How the quest for a bike collision map opened up city data in Edmonton
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Two Edmonton cyclists are the first people — ever — to receive city-gathered data in electronic form rather than on the printed page, and it’s something they’re not taking lightly as the city moves toward its goal of open data.
Conrad Nobert and Matthew Dance are collecting data dating back to 2005 on the number of collisions between cars and cyclists, or cars and pedestrians, in order to make a map of the collisions.
To do so, they requested collision data from Edmonton through the Freedom of Information Act. But the two faced an uphill battle, since the city would initially only provide paper documentation.
“Essentially we want to make a map that takes this complicated data in a way that makes it transparent and easily understandable by anyone who wants to look at it,” said Dance.
The reason it’s essential to get data in digital form is that it allows users to plug it in immediately rather than painstakingly — and expensively — transcribing it.
In short, it allows data to be open.
But the city shifted its approach to paper versus digital recently, explained Laura Kennedy, director of Elections and Corporate Records with the city.
“This is a first for us and…we are reviewing our ability to do it in the future. We do have redaction software and we have to make sure that whatever we release either electronically or on paper, it protects personal information.”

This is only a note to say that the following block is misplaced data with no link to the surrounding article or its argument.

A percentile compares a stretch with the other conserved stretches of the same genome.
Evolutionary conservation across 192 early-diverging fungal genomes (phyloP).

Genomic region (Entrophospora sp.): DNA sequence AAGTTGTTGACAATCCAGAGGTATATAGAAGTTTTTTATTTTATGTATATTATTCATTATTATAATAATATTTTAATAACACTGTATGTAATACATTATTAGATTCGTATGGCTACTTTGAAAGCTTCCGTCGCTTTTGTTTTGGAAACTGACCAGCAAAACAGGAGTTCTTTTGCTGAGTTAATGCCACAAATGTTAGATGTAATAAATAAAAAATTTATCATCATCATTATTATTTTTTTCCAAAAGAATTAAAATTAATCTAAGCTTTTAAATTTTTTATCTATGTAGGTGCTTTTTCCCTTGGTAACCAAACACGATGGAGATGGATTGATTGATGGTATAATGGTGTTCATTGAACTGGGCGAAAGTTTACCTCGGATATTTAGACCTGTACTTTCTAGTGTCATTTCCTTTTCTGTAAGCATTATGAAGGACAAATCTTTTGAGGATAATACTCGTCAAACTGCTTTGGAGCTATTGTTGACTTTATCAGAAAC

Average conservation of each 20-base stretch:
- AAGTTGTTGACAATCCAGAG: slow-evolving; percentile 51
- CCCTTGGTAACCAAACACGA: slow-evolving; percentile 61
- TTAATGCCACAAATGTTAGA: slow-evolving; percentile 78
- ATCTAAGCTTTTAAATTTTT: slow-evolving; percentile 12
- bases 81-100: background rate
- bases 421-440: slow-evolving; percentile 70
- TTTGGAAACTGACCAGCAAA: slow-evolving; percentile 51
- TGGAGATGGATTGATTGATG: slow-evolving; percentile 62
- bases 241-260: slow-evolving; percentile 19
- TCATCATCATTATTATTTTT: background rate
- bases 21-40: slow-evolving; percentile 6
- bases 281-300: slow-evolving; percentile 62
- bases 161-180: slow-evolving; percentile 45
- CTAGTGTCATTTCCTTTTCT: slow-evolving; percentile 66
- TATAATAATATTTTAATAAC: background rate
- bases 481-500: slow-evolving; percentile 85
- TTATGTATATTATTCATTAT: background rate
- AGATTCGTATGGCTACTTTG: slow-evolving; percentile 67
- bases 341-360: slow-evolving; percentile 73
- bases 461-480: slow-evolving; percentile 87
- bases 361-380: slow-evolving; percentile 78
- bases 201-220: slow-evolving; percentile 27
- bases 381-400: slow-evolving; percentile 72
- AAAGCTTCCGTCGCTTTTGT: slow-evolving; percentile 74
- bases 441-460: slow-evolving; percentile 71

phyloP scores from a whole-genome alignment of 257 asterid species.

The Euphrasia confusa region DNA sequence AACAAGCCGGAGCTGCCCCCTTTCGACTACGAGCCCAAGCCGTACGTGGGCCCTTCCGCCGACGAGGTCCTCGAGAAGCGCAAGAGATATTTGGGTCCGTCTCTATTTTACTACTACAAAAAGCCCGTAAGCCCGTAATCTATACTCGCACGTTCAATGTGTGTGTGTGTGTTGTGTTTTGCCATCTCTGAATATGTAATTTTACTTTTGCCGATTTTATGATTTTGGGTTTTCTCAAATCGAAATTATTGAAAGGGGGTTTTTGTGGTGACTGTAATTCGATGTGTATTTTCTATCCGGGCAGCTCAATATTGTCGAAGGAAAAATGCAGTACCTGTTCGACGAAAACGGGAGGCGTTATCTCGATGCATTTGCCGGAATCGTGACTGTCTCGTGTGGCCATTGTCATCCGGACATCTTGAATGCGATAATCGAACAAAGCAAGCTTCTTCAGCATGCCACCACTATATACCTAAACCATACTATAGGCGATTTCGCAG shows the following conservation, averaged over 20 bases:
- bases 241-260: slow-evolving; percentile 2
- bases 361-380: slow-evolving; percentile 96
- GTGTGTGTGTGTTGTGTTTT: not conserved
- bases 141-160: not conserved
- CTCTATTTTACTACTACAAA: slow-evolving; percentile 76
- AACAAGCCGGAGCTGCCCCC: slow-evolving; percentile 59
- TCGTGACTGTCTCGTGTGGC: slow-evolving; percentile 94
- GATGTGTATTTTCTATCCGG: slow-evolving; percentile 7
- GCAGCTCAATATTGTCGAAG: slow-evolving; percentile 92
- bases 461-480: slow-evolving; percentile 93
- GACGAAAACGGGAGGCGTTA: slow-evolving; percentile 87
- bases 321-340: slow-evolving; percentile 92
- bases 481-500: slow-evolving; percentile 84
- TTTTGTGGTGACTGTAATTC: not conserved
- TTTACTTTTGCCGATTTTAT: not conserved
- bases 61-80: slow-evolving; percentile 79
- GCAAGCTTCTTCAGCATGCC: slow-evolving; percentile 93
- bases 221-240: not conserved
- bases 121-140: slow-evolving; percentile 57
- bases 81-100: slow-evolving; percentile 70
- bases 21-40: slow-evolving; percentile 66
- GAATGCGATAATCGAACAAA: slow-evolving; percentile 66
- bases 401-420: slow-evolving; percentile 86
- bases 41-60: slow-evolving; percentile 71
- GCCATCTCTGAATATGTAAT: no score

The FOIP Act requires personal info be removed before data is released to the public. In the past the city’s policy was to only release this data on paper, but that will be reviewed September, according to Kennedy.
And Dance said the shift is a big one.
“The whole promise with open data and the Open City initiative is to engage citizens in matters of policy development. If we, as citizens, don’t have the same data that the decision makers do then we’re not really engaged in the policy development process,” he said.
Thanks to the released information, Dance said they’re looking to partner with two developers and paying them $750 each to produce the online map that would provide people with extensive data about collisions between vehicles and others in the city.
“I’m glad the City of Edmonton seems to be understanding of what we’re trying to do and that we’re actually engaged citizens and we want to be engaged.”